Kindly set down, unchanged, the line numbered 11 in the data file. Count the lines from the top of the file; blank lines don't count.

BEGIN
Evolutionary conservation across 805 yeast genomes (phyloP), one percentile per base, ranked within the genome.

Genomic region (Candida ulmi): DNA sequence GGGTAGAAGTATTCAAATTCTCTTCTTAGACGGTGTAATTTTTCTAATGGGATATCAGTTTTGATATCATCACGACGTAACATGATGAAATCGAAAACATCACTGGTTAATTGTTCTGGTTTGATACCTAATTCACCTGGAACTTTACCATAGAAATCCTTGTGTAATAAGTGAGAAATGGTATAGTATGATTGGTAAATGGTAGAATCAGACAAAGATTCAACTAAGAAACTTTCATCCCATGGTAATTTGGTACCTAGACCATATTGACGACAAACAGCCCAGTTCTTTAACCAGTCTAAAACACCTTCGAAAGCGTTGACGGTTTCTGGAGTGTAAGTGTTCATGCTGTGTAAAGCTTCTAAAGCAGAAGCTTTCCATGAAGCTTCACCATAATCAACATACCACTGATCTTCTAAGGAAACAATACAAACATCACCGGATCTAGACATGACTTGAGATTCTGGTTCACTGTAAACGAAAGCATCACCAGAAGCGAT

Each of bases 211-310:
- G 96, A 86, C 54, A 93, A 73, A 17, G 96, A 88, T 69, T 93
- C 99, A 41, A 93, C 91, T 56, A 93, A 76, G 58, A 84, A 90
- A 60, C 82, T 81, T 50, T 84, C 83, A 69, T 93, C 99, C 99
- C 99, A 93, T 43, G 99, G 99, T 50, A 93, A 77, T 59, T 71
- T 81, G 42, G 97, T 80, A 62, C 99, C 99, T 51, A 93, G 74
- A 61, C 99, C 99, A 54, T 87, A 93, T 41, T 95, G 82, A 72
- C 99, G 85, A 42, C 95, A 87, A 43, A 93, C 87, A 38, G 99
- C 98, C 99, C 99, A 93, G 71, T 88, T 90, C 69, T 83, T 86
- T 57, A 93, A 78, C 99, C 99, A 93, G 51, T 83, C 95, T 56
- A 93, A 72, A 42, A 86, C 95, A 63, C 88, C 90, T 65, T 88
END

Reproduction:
- C 98, C 99, C 99, A 93, G 71, T 88, T 90, C 69, T 83, T 86